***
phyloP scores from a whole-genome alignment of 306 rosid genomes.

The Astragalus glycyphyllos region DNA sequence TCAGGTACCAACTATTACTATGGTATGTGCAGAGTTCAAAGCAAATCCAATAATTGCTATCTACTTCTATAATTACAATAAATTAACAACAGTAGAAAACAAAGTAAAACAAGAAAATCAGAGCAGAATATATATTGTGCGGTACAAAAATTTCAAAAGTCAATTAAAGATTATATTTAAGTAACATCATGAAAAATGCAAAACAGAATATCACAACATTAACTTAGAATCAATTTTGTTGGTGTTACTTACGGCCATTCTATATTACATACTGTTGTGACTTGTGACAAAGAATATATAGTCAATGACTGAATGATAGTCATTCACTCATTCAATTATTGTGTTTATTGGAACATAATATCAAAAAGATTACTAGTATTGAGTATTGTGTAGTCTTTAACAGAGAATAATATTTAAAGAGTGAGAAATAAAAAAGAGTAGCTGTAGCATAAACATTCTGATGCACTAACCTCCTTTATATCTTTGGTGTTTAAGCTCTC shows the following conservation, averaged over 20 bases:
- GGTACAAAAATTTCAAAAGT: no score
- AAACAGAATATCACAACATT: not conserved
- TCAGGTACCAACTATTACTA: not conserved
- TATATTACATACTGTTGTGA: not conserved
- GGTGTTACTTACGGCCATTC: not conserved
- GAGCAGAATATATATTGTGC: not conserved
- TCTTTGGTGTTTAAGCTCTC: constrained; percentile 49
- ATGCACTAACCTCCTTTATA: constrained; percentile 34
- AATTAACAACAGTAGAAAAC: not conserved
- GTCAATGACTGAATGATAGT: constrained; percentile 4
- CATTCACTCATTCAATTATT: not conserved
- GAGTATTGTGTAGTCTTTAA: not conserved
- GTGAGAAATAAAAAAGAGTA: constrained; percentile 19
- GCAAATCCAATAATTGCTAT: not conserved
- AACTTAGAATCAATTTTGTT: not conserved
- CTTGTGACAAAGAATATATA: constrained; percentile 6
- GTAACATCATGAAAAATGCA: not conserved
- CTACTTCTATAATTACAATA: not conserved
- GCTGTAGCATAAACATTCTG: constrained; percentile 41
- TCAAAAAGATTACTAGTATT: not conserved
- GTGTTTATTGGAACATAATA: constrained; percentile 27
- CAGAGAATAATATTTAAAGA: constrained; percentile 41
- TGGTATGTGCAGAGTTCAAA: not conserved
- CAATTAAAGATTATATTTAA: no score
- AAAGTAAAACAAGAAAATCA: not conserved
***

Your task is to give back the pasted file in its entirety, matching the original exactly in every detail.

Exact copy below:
phyloP scores from a whole-genome alignment of 306 rosid genomes.

The Astragalus glycyphyllos region DNA sequence TCAGGTACCAACTATTACTATGGTATGTGCAGAGTTCAAAGCAAATCCAATAATTGCTATCTACTTCTATAATTACAATAAATTAACAACAGTAGAAAACAAAGTAAAACAAGAAAATCAGAGCAGAATATATATTGTGCGGTACAAAAATTTCAAAAGTCAATTAAAGATTATATTTAAGTAACATCATGAAAAATGCAAAACAGAATATCACAACATTAACTTAGAATCAATTTTGTTGGTGTTACTTACGGCCATTCTATATTACATACTGTTGTGACTTGTGACAAAGAATATATAGTCAATGACTGAATGATAGTCATTCACTCATTCAATTATTGTGTTTATTGGAACATAATATCAAAAAGATTACTAGTATTGAGTATTGTGTAGTCTTTAACAGAGAATAATATTTAAAGAGTGAGAAATAAAAAAGAGTAGCTGTAGCATAAACATTCTGATGCACTAACCTCCTTTATATCTTTGGTGTTTAAGCTCTC shows the following conservation, averaged over 20 bases:
- GGTACAAAAATTTCAAAAGT: no score
- AAACAGAATATCACAACATT: not conserved
- TCAGGTACCAACTATTACTA: not conserved
- TATATTACATACTGTTGTGA: not conserved
- GGTGTTACTTACGGCCATTC: not conserved
- GAGCAGAATATATATTGTGC: not conserved
- TCTTTGGTGTTTAAGCTCTC: constrained; percentile 49
- ATGCACTAACCTCCTTTATA: constrained; percentile 34
- AATTAACAACAGTAGAAAAC: not conserved
- GTCAATGACTGAATGATAGT: constrained; percentile 4
- CATTCACTCATTCAATTATT: not conserved
- GAGTATTGTGTAGTCTTTAA: not conserved
- GTGAGAAATAAAAAAGAGTA: constrained; percentile 19
- GCAAATCCAATAATTGCTAT: not conserved
- AACTTAGAATCAATTTTGTT: not conserved
- CTTGTGACAAAGAATATATA: constrained; percentile 6
- GTAACATCATGAAAAATGCA: not conserved
- CTACTTCTATAATTACAATA: not conserved
- GCTGTAGCATAAACATTCTG: constrained; percentile 41
- TCAAAAAGATTACTAGTATT: not conserved
- GTGTTTATTGGAACATAATA: constrained; percentile 27
- CAGAGAATAATATTTAAAGA: constrained; percentile 41
- TGGTATGTGCAGAGTTCAAA: not conserved
- CAATTAAAGATTATATTTAA: no score
- AAAGTAAAACAAGAAAATCA: not conserved